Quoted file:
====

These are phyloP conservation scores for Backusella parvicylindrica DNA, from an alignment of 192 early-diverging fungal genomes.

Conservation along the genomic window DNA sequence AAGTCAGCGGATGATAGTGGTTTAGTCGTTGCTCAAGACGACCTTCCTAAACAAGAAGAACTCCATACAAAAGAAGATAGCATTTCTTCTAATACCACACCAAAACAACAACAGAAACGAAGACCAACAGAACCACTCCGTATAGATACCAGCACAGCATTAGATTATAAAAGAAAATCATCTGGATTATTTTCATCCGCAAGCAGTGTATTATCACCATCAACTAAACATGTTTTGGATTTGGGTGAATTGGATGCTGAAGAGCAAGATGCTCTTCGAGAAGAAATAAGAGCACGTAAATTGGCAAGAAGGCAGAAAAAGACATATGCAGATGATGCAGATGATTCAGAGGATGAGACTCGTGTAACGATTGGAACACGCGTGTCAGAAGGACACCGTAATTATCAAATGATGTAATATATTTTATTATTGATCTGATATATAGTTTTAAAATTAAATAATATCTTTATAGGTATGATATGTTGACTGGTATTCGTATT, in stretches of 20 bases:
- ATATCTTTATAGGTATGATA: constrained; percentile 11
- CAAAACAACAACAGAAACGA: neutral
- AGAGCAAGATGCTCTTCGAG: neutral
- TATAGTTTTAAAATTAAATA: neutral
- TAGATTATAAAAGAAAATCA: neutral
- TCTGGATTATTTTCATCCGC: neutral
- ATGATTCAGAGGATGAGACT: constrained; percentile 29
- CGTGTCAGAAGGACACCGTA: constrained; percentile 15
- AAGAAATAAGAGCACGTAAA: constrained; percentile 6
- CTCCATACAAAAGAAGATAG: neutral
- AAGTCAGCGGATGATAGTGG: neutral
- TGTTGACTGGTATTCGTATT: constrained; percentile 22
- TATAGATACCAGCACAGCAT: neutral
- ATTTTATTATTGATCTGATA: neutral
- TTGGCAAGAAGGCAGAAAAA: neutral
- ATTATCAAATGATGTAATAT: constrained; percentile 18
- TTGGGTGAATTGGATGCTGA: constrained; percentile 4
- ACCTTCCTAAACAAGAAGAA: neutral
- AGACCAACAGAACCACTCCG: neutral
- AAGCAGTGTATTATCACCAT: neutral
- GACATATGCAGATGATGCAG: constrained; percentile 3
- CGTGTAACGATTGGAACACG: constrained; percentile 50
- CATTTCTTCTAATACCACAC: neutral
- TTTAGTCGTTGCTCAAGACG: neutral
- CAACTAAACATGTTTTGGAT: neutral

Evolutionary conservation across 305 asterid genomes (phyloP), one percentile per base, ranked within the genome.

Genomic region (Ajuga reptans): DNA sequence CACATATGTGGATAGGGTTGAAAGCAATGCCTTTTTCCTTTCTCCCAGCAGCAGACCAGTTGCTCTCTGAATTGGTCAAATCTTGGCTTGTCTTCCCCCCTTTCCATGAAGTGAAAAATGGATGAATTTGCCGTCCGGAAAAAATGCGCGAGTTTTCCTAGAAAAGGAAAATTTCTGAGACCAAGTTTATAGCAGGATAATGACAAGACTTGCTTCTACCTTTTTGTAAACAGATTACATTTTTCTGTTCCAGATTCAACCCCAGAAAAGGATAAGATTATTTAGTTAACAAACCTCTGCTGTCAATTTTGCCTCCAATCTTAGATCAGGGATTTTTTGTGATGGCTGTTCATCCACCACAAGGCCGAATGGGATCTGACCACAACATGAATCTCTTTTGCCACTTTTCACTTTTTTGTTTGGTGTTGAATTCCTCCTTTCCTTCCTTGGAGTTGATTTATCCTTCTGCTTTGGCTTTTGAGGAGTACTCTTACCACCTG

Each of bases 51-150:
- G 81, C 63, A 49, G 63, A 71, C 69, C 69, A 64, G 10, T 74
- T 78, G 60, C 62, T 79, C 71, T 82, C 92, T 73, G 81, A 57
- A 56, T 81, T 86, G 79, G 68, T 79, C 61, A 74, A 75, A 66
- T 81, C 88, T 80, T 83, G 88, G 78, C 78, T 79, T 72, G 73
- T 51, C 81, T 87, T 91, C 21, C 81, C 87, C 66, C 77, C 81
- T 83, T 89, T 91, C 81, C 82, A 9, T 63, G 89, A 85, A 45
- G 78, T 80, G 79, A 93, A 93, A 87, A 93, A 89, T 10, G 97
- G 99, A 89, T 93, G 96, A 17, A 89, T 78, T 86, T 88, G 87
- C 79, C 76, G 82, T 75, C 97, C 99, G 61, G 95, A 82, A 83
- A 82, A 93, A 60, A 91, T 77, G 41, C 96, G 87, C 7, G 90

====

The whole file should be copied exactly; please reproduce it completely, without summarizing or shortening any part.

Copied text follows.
These are phyloP conservation scores for Backusella parvicylindrica DNA, from an alignment of 192 early-diverging fungal genomes.

Conservation along the genomic window DNA sequence AAGTCAGCGGATGATAGTGGTTTAGTCGTTGCTCAAGACGACCTTCCTAAACAAGAAGAACTCCATACAAAAGAAGATAGCATTTCTTCTAATACCACACCAAAACAACAACAGAAACGAAGACCAACAGAACCACTCCGTATAGATACCAGCACAGCATTAGATTATAAAAGAAAATCATCTGGATTATTTTCATCCGCAAGCAGTGTATTATCACCATCAACTAAACATGTTTTGGATTTGGGTGAATTGGATGCTGAAGAGCAAGATGCTCTTCGAGAAGAAATAAGAGCACGTAAATTGGCAAGAAGGCAGAAAAAGACATATGCAGATGATGCAGATGATTCAGAGGATGAGACTCGTGTAACGATTGGAACACGCGTGTCAGAAGGACACCGTAATTATCAAATGATGTAATATATTTTATTATTGATCTGATATATAGTTTTAAAATTAAATAATATCTTTATAGGTATGATATGTTGACTGGTATTCGTATT, in stretches of 20 bases:
- ATATCTTTATAGGTATGATA: constrained; percentile 11
- CAAAACAACAACAGAAACGA: neutral
- AGAGCAAGATGCTCTTCGAG: neutral
- TATAGTTTTAAAATTAAATA: neutral
- TAGATTATAAAAGAAAATCA: neutral
- TCTGGATTATTTTCATCCGC: neutral
- ATGATTCAGAGGATGAGACT: constrained; percentile 29
- CGTGTCAGAAGGACACCGTA: constrained; percentile 15
- AAGAAATAAGAGCACGTAAA: constrained; percentile 6
- CTCCATACAAAAGAAGATAG: neutral
- AAGTCAGCGGATGATAGTGG: neutral
- TGTTGACTGGTATTCGTATT: constrained; percentile 22
- TATAGATACCAGCACAGCAT: neutral
- ATTTTATTATTGATCTGATA: neutral
- TTGGCAAGAAGGCAGAAAAA: neutral
- ATTATCAAATGATGTAATAT: constrained; percentile 18
- TTGGGTGAATTGGATGCTGA: constrained; percentile 4
- ACCTTCCTAAACAAGAAGAA: neutral
- AGACCAACAGAACCACTCCG: neutral
- AAGCAGTGTATTATCACCAT: neutral
- GACATATGCAGATGATGCAG: constrained; percentile 3
- CGTGTAACGATTGGAACACG: constrained; percentile 50
- CATTTCTTCTAATACCACAC: neutral
- TTTAGTCGTTGCTCAAGACG: neutral
- CAACTAAACATGTTTTGGAT: neutral

Evolutionary conservation across 305 asterid genomes (phyloP), one percentile per base, ranked within the genome.

Genomic region (Ajuga reptans): DNA sequence CACATATGTGGATAGGGTTGAAAGCAATGCCTTTTTCCTTTCTCCCAGCAGCAGACCAGTTGCTCTCTGAATTGGTCAAATCTTGGCTTGTCTTCCCCCCTTTCCATGAAGTGAAAAATGGATGAATTTGCCGTCCGGAAAAAATGCGCGAGTTTTCCTAGAAAAGGAAAATTTCTGAGACCAAGTTTATAGCAGGATAATGACAAGACTTGCTTCTACCTTTTTGTAAACAGATTACATTTTTCTGTTCCAGATTCAACCCCAGAAAAGGATAAGATTATTTAGTTAACAAACCTCTGCTGTCAATTTTGCCTCCAATCTTAGATCAGGGATTTTTTGTGATGGCTGTTCATCCACCACAAGGCCGAATGGGATCTGACCACAACATGAATCTCTTTTGCCACTTTTCACTTTTTTGTTTGGTGTTGAATTCCTCCTTTCCTTCCTTGGAGTTGATTTATCCTTCTGCTTTGGCTTTTGAGGAGTACTCTTACCACCTG

Each of bases 51-150:
- G 81, C 63, A 49, G 63, A 71, C 69, C 69, A 64, G 10, T 74
- T 78, G 60, C 62, T 79, C 71, T 82, C 92, T 73, G 81, A 57
- A 56, T 81, T 86, G 79, G 68, T 79, C 61, A 74, A 75, A 66
- T 81, C 88, T 80, T 83, G 88, G 78, C 78, T 79, T 72, G 73
- T 51, C 81, T 87, T 91, C 21, C 81, C 87, C 66, C 77, C 81
- T 83, T 89, T 91, C 81, C 82, A 9, T 63, G 89, A 85, A 45
- G 78, T 80, G 79, A 93, A 93, A 87, A 93, A 89, T 10, G 97
- G 99, A 89, T 93, G 96, A 17, A 89, T 78, T 86, T 88, G 87
- C 79, C 76, G 82, T 75, C 97, C 99, G 61, G 95, A 82, A 83
- A 82, A 93, A 60, A 91, T 77, G 41, C 96, G 87, C 7, G 90